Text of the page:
By Hamish Johnston
The physicist and best-selling author Frank Close has joined forces with Michael Marten – founder of the Science Photo Library (SPL) – and CERN Courier editor Christine Sutton to create a new app about particle physics. Called The Particles, the app is billed as an introduction to the Standard Model and is aimed at a wide audience that includes professional physicists, students and even amateur enthusiasts.
I have been playing around with the app on an iPad and I am really impressed by the content and presentation. For me at least, the physics is pitched at the perfect level. I have a background in condensed-matter physics and I sometimes struggle to keep all those particles straight in my head. The app organizes particles by type, presenting them as slices in an interactive pie chart (see image above).
Click on a particle type – say leptons – and you get a list of leptons. Click again on the tau particle and a description of the particle and how and when it was discovered appears. A concise description of the particle’s properties such as spin, mass, etc, is also available behind a data tab.
The app is illustrated using pictures from the SPL and Michael Marten has done a great job of selecting appropriate images. The sections on many particles are illustrated using actual data such as bubble chamber images or collision reconstructions. Rather than being just eye candy, these data are often accompanied by comprehensive captions describing exactly what is being detected and how.
Not surprisingly, the app has a section devoted to the Higgs boson, which SPL says will be updated as new information arrives from the Large Hadron Collider. The Higgs section includes an animation of a collision event at the ATLAS detector as well as information on the most important decay channels of the Higgs particle.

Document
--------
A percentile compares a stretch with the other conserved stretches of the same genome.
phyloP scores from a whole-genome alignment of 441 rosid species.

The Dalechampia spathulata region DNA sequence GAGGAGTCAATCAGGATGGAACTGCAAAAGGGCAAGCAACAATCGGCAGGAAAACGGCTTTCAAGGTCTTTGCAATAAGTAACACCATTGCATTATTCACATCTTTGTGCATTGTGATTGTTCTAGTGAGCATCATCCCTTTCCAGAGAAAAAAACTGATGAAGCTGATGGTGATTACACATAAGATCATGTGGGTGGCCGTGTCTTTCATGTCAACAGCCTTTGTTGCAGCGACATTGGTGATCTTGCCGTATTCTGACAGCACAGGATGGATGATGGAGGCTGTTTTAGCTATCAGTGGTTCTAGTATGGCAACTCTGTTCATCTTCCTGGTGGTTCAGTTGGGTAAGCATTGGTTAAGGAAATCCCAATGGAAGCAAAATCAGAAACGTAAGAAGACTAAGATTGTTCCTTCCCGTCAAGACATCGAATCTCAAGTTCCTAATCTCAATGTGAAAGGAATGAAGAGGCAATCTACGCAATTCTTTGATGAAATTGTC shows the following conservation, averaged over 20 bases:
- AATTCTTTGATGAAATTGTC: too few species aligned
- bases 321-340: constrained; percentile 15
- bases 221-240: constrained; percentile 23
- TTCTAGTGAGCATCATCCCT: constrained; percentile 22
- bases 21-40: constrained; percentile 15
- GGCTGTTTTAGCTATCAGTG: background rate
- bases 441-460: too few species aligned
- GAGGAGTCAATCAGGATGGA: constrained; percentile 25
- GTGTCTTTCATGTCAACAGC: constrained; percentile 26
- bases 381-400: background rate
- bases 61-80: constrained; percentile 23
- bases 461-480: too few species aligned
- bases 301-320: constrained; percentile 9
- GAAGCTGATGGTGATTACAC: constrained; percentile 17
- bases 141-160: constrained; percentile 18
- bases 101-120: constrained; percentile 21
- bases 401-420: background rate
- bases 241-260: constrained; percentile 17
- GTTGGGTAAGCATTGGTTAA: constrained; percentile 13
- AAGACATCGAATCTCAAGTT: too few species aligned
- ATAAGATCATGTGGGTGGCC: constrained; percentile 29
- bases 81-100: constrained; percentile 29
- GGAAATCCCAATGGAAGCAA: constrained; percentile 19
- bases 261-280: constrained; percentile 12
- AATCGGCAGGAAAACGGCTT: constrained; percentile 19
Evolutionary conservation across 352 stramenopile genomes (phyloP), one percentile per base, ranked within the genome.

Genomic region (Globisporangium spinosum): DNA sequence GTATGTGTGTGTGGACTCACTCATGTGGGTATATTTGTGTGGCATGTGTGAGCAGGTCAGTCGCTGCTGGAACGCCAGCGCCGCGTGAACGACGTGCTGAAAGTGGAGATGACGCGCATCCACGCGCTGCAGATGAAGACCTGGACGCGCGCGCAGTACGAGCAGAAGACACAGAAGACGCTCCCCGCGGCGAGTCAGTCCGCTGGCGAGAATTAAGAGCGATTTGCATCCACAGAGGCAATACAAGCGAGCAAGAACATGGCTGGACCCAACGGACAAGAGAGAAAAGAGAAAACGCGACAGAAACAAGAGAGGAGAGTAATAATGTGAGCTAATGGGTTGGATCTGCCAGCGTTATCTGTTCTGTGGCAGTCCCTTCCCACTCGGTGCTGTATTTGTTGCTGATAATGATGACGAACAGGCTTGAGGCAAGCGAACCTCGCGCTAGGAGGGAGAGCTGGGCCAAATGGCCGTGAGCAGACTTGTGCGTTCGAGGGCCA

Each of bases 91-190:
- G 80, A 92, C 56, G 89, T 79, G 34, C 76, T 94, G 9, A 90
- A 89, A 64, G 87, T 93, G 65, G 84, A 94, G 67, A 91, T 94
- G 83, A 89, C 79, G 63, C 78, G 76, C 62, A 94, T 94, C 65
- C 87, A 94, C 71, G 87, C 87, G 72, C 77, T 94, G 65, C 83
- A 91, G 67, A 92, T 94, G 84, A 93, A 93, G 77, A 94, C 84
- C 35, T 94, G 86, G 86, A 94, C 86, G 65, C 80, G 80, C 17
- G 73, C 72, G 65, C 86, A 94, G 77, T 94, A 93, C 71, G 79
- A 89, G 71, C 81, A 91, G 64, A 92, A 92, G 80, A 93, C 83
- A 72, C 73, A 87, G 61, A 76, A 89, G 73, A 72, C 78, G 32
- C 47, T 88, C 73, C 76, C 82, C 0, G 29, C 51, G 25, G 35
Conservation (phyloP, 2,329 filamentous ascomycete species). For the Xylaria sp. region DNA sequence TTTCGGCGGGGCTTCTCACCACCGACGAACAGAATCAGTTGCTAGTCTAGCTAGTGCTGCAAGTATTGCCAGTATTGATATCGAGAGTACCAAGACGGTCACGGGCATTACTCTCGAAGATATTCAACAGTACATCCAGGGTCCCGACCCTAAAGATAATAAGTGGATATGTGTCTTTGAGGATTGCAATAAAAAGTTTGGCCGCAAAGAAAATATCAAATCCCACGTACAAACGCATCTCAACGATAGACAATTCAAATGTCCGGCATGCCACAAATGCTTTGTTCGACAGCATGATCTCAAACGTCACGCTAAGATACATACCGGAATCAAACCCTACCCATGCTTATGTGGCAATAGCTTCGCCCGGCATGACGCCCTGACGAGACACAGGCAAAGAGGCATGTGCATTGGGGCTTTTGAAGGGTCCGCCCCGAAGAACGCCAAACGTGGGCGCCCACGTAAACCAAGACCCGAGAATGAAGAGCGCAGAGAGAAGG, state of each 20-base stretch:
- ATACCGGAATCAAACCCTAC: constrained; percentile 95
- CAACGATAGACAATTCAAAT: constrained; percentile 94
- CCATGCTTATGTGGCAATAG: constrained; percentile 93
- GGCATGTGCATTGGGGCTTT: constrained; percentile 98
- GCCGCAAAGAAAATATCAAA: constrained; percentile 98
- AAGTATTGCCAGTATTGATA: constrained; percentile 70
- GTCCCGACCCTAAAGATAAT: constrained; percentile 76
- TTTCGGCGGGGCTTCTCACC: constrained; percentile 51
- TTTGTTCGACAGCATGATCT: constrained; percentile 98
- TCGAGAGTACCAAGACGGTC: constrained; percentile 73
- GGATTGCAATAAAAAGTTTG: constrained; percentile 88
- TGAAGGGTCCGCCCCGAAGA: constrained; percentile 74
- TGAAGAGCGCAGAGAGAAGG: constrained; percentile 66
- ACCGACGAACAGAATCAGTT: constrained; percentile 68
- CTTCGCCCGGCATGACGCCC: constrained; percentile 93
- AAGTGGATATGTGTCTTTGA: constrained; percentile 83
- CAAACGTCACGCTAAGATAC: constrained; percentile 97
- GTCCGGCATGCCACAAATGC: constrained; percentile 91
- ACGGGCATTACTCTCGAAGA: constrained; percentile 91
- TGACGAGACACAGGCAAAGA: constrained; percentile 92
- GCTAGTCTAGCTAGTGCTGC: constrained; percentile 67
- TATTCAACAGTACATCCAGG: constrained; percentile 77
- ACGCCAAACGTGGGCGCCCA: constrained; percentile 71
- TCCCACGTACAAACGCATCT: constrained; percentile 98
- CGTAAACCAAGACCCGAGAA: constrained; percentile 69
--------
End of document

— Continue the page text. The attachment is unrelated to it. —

Beyond particles, the app also has brief biographies of important particle physicists as well as information about colliders and experiments. The trio take a somewhat personal approach to the biographies – correcting what they perceive as injustices. In the entry for Satyendra Bose, the app points out that although the Indian physicist didn’t win a Nobel prize for his pioneering work on Bose–Einstein statistics, several prizes have been since been awarded to others working in that field.
The app also gives the reader some idea of the more practical applications of particle-physics discoveries. The section on the neutron, for example, looks at the particle’s role in nuclear fission as well as the many scientific uses of neutron scattering.
I spoke with Marten and Close in the run-up to the launch and they described the app as a boon for “lazy lecturers” as much of its content could be incorporated into lectures. I also expect it to be popular with students studying particle physics for the first time – and I can also see someone like myself using it as a reference when writing about particle physics. And beyond these practical uses, I think the app would appeal to a non-physicist with an interest in particle physics.
Any complaints? An Android version would be great for my phone.
The app is available for the Apple iPad, Windows 8 and Microsoft Surface and costs £4.99/$7.99/€5.99.
There is more information about The Particles here.